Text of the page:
S&P Warns on Possible Downgrade of EU, Banks

If member states are cut, downgrade could raise rescue costs

Standard & Poor's, continuing a theme it began earlier this week, said Wednesday that the European Union itself could face the loss of its AAA credit rating, as could large euro zone banks, if member nations of the EU are downgraded as a result of leaders' failure to act decisively at a summit meeting on the debt crisis.

The warning came after a similar warning on Monday, when S&P threatened to downgrade 15 of the 17 euro zone nations.

Reuters reported that while an S&P spokesman said a cut of one notch to the EU's rating would have no effect on EU countries that aren’t part of the euro zone, it could make EU borrowing more expensive for rescue packages to assist weaker member states.

S&P also warned, as a follow-on to Monday's action, that some of the euro zone's biggest banks, such as Commerzbank, Société Générale, Crédit Agricole, BNP Paribas and Deutsche Bank, could also have their ratings cut if euro zone countries were downgraded.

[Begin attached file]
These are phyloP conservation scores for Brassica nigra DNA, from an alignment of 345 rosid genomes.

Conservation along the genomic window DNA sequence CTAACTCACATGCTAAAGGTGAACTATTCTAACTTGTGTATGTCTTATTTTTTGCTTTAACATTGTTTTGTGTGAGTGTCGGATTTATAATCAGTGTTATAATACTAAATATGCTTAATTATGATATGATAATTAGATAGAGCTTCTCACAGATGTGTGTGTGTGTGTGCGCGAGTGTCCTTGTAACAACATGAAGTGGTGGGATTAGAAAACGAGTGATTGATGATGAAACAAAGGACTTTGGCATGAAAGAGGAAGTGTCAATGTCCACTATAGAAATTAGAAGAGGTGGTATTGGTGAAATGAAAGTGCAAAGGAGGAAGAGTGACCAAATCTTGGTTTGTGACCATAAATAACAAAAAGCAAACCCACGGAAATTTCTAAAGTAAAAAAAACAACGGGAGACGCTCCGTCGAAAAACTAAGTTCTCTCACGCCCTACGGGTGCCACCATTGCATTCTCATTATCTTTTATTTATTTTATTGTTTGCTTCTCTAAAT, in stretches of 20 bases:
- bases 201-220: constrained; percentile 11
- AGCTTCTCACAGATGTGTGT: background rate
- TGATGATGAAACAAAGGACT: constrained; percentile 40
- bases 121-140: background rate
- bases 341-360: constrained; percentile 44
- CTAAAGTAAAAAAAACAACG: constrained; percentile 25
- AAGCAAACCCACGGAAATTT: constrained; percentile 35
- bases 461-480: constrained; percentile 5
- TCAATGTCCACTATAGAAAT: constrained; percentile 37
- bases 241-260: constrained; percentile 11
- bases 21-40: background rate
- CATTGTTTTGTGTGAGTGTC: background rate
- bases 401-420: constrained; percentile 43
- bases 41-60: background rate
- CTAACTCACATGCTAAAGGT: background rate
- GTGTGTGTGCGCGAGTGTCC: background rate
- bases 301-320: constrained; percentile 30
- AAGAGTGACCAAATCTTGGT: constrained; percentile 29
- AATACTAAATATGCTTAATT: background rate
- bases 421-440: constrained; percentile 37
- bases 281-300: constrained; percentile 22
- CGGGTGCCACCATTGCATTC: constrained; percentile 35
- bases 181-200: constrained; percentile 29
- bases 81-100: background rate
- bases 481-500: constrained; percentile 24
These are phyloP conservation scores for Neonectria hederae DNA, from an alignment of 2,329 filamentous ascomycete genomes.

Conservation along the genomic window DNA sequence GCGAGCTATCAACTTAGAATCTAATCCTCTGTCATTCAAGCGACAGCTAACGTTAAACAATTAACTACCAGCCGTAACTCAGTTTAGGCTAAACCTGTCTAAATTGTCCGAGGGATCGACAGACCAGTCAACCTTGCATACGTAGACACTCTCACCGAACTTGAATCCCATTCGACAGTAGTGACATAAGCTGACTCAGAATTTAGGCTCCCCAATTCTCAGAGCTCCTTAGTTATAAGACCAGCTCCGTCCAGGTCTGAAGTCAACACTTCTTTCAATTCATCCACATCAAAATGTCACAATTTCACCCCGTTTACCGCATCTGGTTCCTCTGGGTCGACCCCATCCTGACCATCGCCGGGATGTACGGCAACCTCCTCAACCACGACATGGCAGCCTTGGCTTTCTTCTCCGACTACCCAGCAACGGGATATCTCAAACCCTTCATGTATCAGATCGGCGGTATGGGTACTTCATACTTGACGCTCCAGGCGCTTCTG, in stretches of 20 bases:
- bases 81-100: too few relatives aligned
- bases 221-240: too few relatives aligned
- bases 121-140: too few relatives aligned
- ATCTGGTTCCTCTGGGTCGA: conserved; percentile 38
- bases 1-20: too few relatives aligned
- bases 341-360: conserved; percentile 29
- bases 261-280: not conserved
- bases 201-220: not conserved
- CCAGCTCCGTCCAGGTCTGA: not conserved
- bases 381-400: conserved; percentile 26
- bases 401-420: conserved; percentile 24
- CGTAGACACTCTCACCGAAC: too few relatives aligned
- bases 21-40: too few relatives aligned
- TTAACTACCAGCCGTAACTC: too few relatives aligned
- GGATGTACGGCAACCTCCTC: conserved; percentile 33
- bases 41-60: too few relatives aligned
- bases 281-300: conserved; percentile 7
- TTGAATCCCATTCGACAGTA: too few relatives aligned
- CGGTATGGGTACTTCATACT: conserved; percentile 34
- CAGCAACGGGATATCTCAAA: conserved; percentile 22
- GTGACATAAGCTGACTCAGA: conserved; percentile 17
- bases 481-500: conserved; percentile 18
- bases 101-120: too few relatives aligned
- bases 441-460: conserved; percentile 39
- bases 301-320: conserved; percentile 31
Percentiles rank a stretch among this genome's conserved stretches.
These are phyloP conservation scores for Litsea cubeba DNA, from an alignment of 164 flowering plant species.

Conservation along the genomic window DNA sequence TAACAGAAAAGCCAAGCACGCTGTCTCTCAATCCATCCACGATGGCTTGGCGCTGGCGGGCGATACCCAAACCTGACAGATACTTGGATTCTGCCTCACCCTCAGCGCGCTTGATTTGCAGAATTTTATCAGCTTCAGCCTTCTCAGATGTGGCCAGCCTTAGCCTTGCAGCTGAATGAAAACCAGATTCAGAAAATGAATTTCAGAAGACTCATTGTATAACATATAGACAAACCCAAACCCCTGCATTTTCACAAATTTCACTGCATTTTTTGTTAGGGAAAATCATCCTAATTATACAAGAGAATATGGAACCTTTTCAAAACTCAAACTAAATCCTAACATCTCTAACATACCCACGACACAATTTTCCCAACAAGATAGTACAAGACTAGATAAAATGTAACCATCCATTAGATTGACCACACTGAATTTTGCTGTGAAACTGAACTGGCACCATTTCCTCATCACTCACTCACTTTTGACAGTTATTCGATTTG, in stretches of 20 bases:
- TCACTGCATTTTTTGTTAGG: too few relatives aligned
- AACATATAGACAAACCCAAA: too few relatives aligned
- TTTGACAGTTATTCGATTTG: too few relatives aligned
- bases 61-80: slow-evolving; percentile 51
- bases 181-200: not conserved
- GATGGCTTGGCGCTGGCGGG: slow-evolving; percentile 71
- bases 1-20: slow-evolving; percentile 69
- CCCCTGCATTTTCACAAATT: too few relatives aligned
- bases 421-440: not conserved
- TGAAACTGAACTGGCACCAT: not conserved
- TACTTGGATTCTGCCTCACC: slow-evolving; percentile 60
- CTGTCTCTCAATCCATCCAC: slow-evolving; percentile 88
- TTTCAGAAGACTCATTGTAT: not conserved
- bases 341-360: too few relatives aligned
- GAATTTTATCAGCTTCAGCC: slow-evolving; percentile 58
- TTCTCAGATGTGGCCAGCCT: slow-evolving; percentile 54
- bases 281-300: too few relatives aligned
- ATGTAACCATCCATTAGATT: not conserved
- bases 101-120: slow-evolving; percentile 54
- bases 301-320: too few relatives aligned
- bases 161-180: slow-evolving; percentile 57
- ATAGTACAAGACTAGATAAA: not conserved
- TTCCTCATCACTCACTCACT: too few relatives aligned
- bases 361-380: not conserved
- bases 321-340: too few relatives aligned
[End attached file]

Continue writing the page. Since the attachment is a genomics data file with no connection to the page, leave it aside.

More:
Euro zone members of the EU kicked in approximately 62% of the revenues budgeted by the EU for 2011, according to the ratings agency, which put the EU credit rating on credit watch negative.

In their report, S&P analysts Frank Gil and Moritz Kraemer said: "Our review will focus on the financial ability of euro zone member states to support the EU's debt service should the institution face a period of financial distress." They added, "The CreditWatch placement on the eurozone member states was prompted by our concerns about the potential impact on these member states of what we view as deepening political, financial, and monetary problems within the eurozone."

Downgrades to euro zone countries, which could make it more difficult for them to contribute their shares, may result in a drop of one notch for the EU. Both the EU and the European Atomic Energy Community participate in a joint program to finance member states by means of issuance of up to 80 billion euros ($107.248 billion) in medium-term notes. In order to do this, they borrow on capital markets. A change in rating would increase costs for this as well.

Reprints Discuss this story
This is where the comments go.